Nobel Laureate Edmund Phelps writes a long interesting article. Excerpts and my comments below the fold.

Note that a new commercial idea in a country may be an application of an invention or discovery made by scientists outside the economy or an innovation made by a business in another economy. That was Josef Schumpeter’s early view of how commercial ideas came to a country. Or the new idea might come from within the nation’s economy: an original idea inspired by the observations and imagination of producers, employees, managers or consumers – people “on the spot.” This was the view of Friedrich Hayek and of most experts today. If innovation were mere Schumpeterian application or imitation, a socialist system could approximate the results of a capitalist system.

I was not aware of that contrast between Hayek and Schumpeter. Maybe I should have read more of their original work, instead of waiting for Phelps to distill it for me.

He says later,

One has to conclude that “generation of wealth” is not special to capitalism. Corporatist economies are quite good at that.

…As for freedom…some of the relatively socialist and corporatist economies of western Europe appear to be pretty tolerant of deviance from the mainstream.

Good news, since we seem to be making a sharp turn in the corporatist direction. However, he goes on to say,

My research using survey data supports the widespread impression that, in the relatively capitalist economies, people in ordinary jobs have freedoms that they value – more so than workers in the relatively socialist or corporatist economies. In the former economies more than in the latter, workers say they want jobs offering chances to take initiative and responsibility (which reveals that they know that such jobs are available), while acknowledging also the value of teamwork – thus the need both to give and take orders. Relatedly, earning one’s way in the impersonal world of business – supporting oneself – is, for most people, necessary for what John Rawls called self-respect.

Key question: do we think that the connection between making a living and self-respect is strongly ingrained, or might it go away?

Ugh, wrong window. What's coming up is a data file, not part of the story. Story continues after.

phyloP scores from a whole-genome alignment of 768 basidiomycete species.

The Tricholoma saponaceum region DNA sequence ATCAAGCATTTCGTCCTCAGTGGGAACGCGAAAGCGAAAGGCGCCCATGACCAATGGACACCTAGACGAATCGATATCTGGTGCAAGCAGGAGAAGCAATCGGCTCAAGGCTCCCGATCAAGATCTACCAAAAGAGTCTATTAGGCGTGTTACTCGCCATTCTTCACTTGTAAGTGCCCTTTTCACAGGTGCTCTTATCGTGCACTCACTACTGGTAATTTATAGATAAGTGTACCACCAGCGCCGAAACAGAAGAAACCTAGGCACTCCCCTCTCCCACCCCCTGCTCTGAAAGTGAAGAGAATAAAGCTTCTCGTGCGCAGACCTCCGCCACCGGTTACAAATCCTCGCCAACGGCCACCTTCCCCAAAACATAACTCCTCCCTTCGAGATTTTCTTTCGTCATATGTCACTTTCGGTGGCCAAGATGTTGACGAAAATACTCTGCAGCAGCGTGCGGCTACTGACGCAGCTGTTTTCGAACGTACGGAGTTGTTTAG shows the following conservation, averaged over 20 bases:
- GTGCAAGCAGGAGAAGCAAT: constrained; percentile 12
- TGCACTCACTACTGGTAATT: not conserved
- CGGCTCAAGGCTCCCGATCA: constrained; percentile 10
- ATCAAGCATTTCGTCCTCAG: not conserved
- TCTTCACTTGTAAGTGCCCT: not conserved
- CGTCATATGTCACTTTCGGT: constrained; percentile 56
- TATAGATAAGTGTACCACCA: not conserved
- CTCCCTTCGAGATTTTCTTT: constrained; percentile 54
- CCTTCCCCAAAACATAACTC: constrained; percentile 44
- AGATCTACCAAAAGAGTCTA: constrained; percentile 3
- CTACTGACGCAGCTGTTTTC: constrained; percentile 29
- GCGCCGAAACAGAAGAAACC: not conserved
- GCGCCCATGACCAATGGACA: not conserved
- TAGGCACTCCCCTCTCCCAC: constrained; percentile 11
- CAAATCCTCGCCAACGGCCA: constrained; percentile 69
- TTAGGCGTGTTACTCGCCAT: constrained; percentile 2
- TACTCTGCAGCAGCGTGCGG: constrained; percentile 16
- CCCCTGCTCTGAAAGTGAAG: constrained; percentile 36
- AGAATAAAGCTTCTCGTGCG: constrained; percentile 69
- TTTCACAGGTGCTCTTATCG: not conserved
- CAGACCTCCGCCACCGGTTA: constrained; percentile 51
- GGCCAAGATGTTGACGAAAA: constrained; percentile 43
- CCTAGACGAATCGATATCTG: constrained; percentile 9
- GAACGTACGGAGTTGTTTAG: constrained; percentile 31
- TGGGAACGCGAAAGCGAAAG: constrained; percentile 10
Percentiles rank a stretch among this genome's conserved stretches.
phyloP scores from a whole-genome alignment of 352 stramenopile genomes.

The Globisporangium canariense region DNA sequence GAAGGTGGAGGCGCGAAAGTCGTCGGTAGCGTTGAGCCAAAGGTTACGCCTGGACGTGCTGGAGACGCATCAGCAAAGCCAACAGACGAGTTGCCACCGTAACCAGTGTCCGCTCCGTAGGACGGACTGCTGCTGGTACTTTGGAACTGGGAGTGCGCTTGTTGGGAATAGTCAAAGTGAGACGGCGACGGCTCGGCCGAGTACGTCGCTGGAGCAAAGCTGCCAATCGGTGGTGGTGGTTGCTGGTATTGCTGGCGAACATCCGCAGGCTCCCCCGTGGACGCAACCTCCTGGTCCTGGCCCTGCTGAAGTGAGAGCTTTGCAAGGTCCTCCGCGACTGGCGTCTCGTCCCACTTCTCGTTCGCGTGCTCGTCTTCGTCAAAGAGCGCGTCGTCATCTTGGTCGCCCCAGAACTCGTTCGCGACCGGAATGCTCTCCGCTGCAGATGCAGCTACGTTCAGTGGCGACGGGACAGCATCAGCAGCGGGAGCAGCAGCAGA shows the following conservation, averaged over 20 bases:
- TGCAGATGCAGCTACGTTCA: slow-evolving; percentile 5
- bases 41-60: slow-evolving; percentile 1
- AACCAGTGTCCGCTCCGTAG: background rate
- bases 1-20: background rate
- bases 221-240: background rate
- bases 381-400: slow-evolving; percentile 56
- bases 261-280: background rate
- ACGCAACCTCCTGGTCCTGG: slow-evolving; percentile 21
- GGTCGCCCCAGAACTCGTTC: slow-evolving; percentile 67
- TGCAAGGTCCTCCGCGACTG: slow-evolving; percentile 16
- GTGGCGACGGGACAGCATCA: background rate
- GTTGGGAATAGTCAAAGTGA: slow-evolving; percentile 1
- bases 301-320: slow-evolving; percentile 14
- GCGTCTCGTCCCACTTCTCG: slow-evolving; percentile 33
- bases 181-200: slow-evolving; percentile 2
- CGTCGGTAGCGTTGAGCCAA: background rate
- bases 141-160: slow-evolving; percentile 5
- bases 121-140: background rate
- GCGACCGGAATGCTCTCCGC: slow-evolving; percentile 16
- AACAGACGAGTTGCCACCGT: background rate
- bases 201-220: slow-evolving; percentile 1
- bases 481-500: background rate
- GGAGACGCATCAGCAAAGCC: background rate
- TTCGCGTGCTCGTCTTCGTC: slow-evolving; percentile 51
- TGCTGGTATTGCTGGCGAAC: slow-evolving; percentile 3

Phelps wants to maintain our dynamism while doing something about the sort of speculative swings that we recently experienced.

There are ways of fortifying the financial sector against the speculative fever of investors and entrepreneurs in the business sector without obstructing the speculative investment waves that are emblematic of a healthy capitalism. One suggestion,which comes from my colleague Richard Robb, calls for a small tax on the short-term indebtedeness of financial companies such as banks. So much of the banks’ problems arose from excessive short-term borrowing of little or no social utility. Let us tax that in order to force banks to finance their lending with long-term borrowing instead…A suggestion from my long-time collaborator Roman Frydman calls for the introduction of a band around the index of housing prices, a band around the main index of stock market prices, and so forth. When the index rises or falls outside the band, the government will increase margin requirements, short-selling requirements, and various other costs so as to dampen – but not outlaw – speculation on a further move of the asset price index.

Phelps’ own ideas include wage subsidies for low-wage workers and the chartering of banks that would only make loans to the business sector (as opposed to housing). I would note that wage subsidies could take the form of progressivity in the employer portion of the payroll tax. That is, employers would pay a lower payroll tax for low-wage workers.